In 2016, a similar wildfire destroyed much of the oilsands community and its recovery took years.

And just north of Cranberry Portage, Man., an out-of-control wildfire measuring 316 square kilometers has forced the area’s roughly 500-plus locals to flee their homes.

The shifting conditions of the fires in northeastern BC forced the RCMP to relocate one of their safety checkpoints outside of Fort Nelson.

Mayor Rob Fraser issued a plea for residents not to attempt returning to their homes during the Mounties’ absence.

He says emergency crews need to focus on fighting the fires and not watching out for people trying to head home when it is not yet safe.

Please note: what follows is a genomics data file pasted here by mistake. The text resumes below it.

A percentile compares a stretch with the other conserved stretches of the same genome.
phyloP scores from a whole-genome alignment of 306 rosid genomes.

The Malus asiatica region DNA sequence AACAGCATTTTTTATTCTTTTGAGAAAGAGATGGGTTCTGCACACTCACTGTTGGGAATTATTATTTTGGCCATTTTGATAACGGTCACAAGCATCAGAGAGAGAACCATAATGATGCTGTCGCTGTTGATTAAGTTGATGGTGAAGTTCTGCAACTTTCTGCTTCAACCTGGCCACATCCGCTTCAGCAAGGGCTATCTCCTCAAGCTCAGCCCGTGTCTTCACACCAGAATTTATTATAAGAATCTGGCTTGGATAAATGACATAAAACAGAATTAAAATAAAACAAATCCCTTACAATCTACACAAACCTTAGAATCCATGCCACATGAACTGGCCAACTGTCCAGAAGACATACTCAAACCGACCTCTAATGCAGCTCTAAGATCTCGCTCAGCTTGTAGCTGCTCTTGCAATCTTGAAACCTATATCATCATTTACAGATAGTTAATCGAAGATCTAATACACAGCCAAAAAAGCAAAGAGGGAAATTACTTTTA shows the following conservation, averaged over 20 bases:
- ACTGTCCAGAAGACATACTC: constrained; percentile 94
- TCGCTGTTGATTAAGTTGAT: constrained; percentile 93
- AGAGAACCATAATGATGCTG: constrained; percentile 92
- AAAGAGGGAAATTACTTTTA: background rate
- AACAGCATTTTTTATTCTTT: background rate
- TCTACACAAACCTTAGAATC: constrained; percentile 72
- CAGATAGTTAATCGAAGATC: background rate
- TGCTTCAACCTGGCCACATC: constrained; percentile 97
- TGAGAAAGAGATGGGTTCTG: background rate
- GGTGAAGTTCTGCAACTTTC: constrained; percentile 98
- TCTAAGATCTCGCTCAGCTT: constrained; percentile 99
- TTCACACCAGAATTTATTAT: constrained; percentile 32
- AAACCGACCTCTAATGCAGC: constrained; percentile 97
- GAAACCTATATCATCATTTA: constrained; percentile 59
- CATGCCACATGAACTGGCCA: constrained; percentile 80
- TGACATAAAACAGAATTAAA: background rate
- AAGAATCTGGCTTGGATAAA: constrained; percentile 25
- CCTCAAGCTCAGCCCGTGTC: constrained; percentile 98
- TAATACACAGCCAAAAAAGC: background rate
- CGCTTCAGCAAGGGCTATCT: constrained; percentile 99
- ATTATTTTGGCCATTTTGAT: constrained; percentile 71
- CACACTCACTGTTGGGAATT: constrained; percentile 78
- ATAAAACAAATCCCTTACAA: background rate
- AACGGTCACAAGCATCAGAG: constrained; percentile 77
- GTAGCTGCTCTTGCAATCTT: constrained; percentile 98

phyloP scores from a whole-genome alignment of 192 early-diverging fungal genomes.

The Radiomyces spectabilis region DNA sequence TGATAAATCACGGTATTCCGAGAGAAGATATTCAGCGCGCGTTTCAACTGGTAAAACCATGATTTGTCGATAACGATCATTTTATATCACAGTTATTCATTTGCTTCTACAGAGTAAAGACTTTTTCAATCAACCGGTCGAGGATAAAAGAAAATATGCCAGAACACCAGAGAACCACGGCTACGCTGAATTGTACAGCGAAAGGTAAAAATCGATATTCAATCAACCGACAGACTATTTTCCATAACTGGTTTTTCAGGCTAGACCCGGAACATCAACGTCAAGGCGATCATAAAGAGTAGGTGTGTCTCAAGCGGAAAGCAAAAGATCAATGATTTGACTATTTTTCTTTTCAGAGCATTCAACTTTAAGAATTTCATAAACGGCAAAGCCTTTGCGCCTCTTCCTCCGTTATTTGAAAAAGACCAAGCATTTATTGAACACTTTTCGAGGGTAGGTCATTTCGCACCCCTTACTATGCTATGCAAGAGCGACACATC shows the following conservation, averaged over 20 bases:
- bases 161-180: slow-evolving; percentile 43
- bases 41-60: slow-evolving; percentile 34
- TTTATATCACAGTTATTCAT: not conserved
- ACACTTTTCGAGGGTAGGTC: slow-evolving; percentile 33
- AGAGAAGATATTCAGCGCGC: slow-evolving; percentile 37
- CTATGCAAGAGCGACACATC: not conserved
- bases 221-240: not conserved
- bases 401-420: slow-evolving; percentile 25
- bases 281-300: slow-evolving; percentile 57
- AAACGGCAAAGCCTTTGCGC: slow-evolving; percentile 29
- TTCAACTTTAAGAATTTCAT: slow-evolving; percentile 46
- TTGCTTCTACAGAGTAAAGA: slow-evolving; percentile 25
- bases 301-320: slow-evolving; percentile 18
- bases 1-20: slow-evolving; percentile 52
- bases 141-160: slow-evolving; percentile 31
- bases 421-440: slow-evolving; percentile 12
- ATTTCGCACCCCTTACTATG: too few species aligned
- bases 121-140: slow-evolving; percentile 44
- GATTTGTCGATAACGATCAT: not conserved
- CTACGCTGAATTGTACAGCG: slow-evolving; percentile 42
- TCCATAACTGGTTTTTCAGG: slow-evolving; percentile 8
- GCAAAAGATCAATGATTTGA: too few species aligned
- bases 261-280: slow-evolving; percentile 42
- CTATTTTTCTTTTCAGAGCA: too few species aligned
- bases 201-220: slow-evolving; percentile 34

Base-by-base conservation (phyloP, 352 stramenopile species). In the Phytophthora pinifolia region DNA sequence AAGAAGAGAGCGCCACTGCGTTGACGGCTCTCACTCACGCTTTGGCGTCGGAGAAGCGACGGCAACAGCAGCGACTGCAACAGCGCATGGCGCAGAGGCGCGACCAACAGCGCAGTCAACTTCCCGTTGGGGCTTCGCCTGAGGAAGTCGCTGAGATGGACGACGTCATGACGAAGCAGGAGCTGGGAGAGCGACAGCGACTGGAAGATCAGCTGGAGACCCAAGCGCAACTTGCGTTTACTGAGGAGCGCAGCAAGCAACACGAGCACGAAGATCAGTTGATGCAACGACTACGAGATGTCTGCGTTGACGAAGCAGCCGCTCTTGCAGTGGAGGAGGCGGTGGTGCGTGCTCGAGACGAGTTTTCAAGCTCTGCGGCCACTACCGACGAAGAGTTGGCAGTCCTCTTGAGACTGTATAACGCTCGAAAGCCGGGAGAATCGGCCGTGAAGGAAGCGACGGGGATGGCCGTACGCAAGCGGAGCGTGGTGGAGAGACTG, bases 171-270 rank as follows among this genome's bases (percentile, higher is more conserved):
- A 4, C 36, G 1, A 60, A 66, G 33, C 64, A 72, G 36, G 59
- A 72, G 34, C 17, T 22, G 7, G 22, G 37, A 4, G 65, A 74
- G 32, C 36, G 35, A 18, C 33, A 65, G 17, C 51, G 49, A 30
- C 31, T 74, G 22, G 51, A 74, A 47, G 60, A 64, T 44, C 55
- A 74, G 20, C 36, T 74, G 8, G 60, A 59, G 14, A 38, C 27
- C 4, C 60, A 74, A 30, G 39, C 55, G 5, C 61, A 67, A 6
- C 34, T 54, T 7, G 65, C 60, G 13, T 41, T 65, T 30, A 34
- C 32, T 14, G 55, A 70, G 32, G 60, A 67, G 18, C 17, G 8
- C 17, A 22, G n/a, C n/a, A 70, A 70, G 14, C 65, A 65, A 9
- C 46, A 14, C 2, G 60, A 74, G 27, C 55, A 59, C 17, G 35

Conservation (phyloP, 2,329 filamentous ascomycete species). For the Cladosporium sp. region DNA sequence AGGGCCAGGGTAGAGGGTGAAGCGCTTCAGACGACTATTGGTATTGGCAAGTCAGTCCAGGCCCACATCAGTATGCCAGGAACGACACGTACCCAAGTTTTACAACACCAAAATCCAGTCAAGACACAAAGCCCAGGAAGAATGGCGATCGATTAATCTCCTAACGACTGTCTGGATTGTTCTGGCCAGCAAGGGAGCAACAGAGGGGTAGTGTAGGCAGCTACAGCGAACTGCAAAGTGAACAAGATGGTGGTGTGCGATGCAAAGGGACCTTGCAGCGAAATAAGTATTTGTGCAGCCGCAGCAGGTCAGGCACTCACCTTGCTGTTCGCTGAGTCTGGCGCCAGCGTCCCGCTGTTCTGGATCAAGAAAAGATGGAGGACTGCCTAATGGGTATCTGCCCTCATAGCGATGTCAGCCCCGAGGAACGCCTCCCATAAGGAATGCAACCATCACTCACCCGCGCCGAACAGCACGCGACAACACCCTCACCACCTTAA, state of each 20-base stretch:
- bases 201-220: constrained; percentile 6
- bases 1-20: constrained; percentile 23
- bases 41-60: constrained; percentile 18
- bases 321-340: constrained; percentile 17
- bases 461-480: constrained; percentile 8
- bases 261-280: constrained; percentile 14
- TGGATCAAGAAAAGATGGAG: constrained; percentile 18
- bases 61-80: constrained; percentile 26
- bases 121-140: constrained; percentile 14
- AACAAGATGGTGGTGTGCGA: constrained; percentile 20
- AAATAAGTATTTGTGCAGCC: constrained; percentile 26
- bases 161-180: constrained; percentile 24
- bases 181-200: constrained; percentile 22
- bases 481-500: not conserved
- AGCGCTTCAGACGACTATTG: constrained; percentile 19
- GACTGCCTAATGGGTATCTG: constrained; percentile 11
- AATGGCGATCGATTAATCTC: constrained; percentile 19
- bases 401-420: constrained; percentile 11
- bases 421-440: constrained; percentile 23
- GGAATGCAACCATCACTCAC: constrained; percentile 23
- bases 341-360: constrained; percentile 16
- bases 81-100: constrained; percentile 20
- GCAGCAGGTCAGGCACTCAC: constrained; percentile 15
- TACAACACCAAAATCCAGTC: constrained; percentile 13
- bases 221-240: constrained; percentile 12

For those working to defend the community from the fire, Structure Protection Branch director Keving Delgarno says crews were able to work until about midnight, not until dawn, as has been the case lately.

“The fire behavior’s settled down, and hasn’t been as aggressive.”

He says the forecast for the region is continuing to look favorable, which will further aid in their efforts.

While the nearby Parker Lake wildfire is the fire that triggered the evacuation of the Fort Nelson area, fire behavior specialist Ben Boghean says the Patry Creek fire, some 25 kilometers north of the community, grew substantially earlier this week, fanned by high winds.

He notes that, currently, it does not pose the same danger, but that could rapidly change with a return of strong winds and drier conditions.